Remembering a day of terror

Today marks the 10-year anniversary when a Muslim extremist and U.S. Army psychiatrist murdered 13 men and women, one unborn child and injured more than 30 others. I know, I was there.

On a cool November day at Ft. Hood in 2009 at 1:20 p.m., “someone did something:” To date, that something was the deadliest attack on a military instillation. Much like previous attacks, it was callus, calculated and horrific, and was done with the help of terrorist leader Imam Anwar Al Awlaki, who has since been eliminated.

Today marks a day of courage by many. Some took bullets for strangers or for their closest brothers-in-arms, while others rushed in to stop the bleeding of the wounded. The terrorist continued shooting, even coming into our building, and firing on myself and others as we rushed for cover. However, something distracted the terrorist, and he changed directions and averted his fire in another direction. He then approached another side of the building and began firing on us again. For me, though what happened before this was more important.

Before coming face-to-face with the shooter, Dr. Michael Cahill, Capt. John Gaffney and Spc. Fredrick Greene rushed the shooter with chairs, but were fatally shot. Though brave was their counterattack, it proved unsuccessful – the soldiers and civilian had been disarmed due to regulations. Others, like my friend Sgt. 1st Class Alonzo Lunsford tried to stop the rampage even after he had been shot. Alonzo, took a total of seven bullets; one to the head and six throughout his body. Then, Department of Defense Police Officer Kim Munley engaged the shooter first, and was shot. Finally, DOD Officer Mark Todd fired his service pistol, resulting in the shooter being paralyzed.

What we were all left asking is, why did all of this happen? The nation learned, it was a mixture of religious ideology, selfishness and political correctness.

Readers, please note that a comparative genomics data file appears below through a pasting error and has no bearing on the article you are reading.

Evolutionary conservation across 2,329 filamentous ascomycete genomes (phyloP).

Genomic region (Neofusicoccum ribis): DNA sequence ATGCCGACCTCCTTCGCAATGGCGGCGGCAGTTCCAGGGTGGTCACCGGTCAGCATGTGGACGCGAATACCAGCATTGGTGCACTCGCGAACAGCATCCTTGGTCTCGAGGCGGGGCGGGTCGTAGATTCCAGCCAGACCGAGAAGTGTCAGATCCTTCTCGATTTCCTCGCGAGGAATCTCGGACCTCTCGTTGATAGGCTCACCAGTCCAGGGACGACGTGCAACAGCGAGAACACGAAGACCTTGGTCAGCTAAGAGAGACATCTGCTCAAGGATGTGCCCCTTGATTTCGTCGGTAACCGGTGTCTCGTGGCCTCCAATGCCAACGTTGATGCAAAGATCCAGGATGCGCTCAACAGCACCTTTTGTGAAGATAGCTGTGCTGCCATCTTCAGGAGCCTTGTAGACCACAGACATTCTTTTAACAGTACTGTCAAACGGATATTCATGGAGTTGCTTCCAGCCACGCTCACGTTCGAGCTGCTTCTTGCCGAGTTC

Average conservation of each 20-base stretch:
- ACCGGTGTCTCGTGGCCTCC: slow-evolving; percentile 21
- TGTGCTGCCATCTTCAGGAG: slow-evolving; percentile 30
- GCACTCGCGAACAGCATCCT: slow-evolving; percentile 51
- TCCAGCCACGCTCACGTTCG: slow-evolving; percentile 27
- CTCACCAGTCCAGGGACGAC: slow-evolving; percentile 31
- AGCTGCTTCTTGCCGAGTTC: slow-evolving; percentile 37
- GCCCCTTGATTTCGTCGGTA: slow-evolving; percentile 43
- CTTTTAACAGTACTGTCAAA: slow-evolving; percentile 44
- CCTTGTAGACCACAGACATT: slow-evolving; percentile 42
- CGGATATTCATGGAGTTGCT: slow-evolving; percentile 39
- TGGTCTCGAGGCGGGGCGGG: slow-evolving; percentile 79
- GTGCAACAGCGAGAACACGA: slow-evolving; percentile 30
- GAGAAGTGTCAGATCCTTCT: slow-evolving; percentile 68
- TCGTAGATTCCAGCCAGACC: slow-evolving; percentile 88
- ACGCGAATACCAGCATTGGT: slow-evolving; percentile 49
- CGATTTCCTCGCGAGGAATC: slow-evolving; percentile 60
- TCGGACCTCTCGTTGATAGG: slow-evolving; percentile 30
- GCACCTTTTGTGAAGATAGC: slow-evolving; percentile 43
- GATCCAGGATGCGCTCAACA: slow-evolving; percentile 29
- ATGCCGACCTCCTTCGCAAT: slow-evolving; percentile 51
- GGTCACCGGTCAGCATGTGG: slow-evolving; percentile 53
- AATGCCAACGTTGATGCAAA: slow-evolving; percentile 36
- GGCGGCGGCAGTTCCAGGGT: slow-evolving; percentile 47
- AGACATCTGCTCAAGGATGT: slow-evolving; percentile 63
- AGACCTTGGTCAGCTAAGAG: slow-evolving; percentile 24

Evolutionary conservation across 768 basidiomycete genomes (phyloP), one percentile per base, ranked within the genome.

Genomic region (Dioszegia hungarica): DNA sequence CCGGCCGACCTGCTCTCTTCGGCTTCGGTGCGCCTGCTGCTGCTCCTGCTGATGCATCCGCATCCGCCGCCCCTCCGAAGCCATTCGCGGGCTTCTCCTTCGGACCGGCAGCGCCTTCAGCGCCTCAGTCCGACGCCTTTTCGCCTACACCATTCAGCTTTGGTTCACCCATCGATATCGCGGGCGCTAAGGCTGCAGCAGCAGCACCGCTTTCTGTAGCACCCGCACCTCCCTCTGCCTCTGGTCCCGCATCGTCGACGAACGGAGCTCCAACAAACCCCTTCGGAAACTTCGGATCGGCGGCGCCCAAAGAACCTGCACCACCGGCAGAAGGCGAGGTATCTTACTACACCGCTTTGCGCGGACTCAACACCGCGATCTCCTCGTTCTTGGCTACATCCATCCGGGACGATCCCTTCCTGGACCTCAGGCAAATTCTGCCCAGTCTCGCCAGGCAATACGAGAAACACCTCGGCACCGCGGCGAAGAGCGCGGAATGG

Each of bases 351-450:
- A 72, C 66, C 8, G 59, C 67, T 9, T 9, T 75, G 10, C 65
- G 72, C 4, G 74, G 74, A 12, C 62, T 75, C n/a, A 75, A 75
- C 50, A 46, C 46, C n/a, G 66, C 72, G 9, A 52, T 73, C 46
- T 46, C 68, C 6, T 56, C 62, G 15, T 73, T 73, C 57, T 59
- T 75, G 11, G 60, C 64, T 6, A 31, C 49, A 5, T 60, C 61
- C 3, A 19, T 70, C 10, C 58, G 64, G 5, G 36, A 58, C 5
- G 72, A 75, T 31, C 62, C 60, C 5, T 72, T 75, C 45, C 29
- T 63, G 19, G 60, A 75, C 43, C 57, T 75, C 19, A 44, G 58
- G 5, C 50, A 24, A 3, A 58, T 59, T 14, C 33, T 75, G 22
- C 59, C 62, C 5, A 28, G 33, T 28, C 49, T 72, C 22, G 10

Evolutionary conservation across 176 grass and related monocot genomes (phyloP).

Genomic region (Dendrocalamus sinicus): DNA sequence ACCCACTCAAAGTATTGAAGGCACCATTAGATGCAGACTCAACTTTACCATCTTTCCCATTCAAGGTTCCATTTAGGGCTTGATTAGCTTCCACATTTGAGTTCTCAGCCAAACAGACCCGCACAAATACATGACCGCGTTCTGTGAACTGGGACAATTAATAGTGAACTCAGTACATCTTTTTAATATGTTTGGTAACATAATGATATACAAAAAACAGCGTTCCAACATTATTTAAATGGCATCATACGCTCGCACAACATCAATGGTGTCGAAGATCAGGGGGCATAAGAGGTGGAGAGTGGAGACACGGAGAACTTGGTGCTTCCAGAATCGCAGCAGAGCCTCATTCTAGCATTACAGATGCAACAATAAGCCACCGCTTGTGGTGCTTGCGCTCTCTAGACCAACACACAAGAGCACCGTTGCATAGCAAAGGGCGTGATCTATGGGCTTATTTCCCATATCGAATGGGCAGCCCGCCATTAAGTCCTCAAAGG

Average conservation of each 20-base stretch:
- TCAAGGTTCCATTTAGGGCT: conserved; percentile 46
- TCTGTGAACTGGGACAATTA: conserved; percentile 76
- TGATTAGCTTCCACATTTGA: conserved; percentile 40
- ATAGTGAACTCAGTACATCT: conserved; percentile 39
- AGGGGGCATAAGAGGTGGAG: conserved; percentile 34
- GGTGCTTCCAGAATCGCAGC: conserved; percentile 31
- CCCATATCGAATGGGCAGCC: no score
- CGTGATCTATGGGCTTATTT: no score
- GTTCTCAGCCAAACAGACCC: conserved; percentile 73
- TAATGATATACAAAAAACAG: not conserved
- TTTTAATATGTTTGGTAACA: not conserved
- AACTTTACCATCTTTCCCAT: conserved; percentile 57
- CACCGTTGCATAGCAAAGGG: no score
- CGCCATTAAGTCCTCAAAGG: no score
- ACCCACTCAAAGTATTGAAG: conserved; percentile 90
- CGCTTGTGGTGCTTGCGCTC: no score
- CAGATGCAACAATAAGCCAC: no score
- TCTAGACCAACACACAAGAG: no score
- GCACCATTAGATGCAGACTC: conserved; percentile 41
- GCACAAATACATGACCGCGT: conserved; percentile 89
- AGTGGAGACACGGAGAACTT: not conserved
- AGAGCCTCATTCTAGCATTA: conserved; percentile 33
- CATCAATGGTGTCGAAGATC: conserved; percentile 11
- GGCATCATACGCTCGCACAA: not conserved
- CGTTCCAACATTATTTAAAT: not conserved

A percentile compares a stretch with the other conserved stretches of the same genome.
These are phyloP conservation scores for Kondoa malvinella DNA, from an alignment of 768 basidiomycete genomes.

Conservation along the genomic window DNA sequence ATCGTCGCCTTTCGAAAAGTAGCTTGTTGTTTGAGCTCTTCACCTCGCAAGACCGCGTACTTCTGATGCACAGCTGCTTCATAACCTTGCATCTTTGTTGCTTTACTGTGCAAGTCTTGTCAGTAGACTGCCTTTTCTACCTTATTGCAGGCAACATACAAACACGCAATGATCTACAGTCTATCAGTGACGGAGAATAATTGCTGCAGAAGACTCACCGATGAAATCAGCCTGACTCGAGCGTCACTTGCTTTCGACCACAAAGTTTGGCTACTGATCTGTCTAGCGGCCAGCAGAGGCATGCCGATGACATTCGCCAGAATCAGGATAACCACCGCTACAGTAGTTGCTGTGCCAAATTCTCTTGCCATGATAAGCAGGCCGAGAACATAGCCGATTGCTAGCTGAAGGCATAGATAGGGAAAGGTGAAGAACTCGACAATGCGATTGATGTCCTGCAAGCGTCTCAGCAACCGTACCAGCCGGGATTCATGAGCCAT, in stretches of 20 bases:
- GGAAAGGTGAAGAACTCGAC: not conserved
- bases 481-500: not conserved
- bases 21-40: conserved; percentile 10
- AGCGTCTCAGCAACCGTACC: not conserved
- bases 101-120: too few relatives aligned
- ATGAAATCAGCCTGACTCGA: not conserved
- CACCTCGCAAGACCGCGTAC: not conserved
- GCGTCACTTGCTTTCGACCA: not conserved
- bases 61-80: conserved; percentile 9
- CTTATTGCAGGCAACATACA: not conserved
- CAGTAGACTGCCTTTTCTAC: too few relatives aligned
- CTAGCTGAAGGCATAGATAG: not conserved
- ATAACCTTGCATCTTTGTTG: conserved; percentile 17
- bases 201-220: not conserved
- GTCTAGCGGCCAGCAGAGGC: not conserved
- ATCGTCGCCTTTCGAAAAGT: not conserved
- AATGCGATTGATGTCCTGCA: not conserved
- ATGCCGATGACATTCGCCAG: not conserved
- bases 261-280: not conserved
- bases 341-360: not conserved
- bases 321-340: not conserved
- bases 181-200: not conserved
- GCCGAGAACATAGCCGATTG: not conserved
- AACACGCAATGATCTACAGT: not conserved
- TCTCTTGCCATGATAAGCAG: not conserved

The FBI and others in the shooter’s command had been informed, in fact had video of his ideology and insights to his intents long before he came to Ft. Hood. The shooter had bad performance evaluations at Walter Reed Medical Center, and from all other indications, he had other issues; however, his command decided to move him to Ft. Hood instead of removing him from the Army. This move happened because his leadership was afraid they would be accused of discrimination, and so, they transferred him to Ft. Hood.

One tragedy turned into another, when that administration denied calling the attack terrorism, and then resisted giving those affected the benefits and awards related to sustained injuries and life-saving actions. We couldn’t believe it and were astounded. If it was your son or daughter, I am sure you would want to know that the country they served to protect took care of them.

It shouldn’t be that hard. Luckily, most, if not all, have now been taken care of.

Finally, after 10 years, what have we learned? For a country that either has a short memory, or doesn’t care, this is what we have learned.

• We learned our military and nation should not be consumed with political correctness. Political correctness kills. We need truth and should base our lives on that truth.

• Disarming our troops and civilians allowed our service members to be murdered.

• We learned that despite being put in the worst of situations, we have good people in our hometowns that transcend above the odds and are heroes. The people who are civilians and those who wear the uniform will sacrifice their lives so others may live.

As a survivor of this attack, I ask you remember your neighbor, put your differences behind and take care of your communities. Remember to support our military, and remember those who give all that we may live free!

Sgt. Howard Ray, U.S. Army (Ret.) is an area resident and survivor of the Ft. Hood tragedy of Nov. 5, 2009.